How do I control the flow of people in a kitchen? The workspace may be crucial, but the movement of people around the kitchen space as a whole also needs careful thought. The main aims are to keep children away from danger spots and stop guests from getting in your way. Look at placing the fridge at the threshold so children can access drinks and snacks without straying into your path. In open-plan spaces, make sure the route through from the entrance to the garden is unobstructed and think about how best to direct your guests to seating areas. An island can act as a useful shield for the cook – position bar stools along the opposite side to give guests a place to perch at a safe distance. ‘in a large space, consider using two islands to create multiple-flow possibilities,' says Graham Barnard, MD of Matrix Kitchens.
Paying attention to sight lines, traffic flow and entry and exit points at the planning stage is paramount. One of the most popular kitchen layouts, the L-shape is great for multipurpose spaces, neatly keeping the work zone restricted to one area and the rest of the space free. In a small kitchen an L shape is ideal as it concentrates all storage and appliances into two sides of the room, leaving the others free and open, so making the overall space seem bigger. Keep the colours on the lighter side so it doesn't appear too cramped. A mixture of cabinets and drawers makes housing pans, pots and general paraphernalia a breeze, while Kilner jars display pretty condiments and dried food to perfection.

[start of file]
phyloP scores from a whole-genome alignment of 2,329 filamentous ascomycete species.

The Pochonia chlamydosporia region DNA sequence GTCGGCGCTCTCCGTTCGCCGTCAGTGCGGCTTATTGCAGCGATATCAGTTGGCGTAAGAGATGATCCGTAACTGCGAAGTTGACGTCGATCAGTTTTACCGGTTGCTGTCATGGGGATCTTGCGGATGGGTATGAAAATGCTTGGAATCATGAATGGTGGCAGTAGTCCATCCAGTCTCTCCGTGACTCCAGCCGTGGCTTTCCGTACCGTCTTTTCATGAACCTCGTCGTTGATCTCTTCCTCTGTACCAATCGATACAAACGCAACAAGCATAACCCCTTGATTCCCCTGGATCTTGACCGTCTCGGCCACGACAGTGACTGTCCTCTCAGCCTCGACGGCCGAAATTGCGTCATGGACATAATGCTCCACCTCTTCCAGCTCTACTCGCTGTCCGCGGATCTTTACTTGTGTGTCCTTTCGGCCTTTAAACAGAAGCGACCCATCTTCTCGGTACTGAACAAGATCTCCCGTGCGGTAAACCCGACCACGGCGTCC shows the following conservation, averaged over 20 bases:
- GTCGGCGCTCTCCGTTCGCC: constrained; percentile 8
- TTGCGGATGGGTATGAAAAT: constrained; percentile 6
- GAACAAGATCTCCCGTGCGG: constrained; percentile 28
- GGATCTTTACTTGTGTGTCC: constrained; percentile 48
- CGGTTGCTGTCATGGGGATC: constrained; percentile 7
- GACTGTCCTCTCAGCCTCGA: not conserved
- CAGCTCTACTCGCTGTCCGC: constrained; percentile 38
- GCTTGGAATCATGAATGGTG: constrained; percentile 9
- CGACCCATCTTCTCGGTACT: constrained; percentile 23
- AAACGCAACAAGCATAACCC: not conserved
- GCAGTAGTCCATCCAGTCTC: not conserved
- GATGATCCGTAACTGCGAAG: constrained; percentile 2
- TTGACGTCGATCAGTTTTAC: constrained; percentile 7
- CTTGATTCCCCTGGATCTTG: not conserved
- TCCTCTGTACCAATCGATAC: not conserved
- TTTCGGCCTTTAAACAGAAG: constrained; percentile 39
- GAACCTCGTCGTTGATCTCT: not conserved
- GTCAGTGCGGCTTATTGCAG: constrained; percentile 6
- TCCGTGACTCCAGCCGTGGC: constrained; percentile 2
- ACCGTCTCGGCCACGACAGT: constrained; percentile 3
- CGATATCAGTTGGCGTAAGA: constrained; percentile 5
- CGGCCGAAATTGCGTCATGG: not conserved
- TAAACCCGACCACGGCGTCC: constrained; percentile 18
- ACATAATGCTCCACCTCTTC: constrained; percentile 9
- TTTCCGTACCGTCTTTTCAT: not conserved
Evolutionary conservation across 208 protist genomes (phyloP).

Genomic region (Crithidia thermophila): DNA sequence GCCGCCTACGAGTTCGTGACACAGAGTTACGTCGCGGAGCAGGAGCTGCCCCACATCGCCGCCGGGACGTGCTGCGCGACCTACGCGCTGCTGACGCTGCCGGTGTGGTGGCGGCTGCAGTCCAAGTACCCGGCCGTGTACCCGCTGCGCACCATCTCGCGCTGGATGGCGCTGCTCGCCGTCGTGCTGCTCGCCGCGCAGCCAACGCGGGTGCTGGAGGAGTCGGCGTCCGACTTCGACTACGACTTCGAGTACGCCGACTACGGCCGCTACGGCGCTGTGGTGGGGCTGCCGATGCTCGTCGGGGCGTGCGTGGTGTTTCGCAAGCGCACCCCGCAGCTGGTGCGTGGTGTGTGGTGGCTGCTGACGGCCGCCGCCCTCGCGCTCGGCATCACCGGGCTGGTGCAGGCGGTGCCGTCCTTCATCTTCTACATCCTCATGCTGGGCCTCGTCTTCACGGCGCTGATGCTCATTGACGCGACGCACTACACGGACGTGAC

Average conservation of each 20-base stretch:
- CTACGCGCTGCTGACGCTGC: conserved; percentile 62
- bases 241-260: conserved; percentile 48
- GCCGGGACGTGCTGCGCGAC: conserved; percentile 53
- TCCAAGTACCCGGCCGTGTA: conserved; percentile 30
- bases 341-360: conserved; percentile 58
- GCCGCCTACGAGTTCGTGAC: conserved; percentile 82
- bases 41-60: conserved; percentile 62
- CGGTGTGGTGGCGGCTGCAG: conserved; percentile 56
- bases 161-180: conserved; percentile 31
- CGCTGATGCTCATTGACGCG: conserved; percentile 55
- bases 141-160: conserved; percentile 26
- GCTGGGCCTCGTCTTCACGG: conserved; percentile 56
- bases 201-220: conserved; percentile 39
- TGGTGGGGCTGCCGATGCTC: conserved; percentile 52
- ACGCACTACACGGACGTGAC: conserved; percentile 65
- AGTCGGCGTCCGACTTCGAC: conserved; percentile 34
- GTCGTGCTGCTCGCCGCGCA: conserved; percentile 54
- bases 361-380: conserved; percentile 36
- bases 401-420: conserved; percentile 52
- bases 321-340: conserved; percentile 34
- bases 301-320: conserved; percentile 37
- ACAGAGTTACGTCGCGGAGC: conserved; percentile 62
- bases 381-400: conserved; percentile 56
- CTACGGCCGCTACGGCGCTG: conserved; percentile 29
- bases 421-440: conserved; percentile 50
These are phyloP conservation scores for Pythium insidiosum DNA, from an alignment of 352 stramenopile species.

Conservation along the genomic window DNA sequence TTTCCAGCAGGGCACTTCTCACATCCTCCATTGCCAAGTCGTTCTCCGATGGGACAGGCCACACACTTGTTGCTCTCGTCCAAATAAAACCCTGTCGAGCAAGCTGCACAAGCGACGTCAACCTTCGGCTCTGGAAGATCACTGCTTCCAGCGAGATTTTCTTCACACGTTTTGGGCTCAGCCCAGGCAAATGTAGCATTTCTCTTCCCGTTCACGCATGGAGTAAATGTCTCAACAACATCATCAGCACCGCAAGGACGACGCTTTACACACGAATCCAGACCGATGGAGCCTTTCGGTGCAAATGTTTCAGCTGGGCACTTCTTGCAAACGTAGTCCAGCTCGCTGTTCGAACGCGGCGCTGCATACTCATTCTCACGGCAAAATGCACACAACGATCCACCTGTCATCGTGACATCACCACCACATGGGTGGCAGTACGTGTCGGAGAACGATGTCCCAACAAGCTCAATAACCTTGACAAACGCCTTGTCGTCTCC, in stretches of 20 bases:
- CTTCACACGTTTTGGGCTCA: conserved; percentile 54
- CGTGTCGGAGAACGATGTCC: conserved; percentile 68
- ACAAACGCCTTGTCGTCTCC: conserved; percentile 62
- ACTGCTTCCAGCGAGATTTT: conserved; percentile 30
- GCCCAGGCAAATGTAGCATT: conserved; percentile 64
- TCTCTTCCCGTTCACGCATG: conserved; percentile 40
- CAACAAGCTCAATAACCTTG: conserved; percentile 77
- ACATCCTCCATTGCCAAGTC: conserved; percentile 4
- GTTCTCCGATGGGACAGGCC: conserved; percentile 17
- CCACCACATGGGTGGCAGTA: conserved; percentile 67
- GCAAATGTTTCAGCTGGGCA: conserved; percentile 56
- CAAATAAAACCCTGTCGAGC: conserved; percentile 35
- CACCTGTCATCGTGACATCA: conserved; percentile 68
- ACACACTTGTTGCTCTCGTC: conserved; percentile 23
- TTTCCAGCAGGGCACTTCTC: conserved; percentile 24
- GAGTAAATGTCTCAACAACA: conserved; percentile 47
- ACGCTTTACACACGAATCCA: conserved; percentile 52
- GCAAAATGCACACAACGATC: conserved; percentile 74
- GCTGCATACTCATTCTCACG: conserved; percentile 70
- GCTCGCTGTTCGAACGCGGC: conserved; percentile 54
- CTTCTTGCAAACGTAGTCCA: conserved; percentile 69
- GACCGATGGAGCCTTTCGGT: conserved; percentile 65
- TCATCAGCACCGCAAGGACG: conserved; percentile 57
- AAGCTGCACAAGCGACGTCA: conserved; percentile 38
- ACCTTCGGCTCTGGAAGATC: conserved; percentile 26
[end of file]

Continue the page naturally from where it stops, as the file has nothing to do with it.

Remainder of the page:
In a larger room, you might have enough space for an island or a table and chairs at the centre of the U. Or, in a classic kitchen-diner, the third leg of your u-shape could be a peninsula – a long island joined at one end to the wall, between kitchen and dining areas. If your room is open-plan and you spend a lot of time entertaining, you may want to think about having the bulk of your kitchen designed as a u-shaped island, which can then become a real cook's theatre. Or create a G-shape, with a peninsula joined to one of the walls. What is it? A common solution for medium-sized rooms is to run the units round three walls in a U shape. or ultimate efficiency, with everything at your fingertips choose an ultra practical U-shape design.
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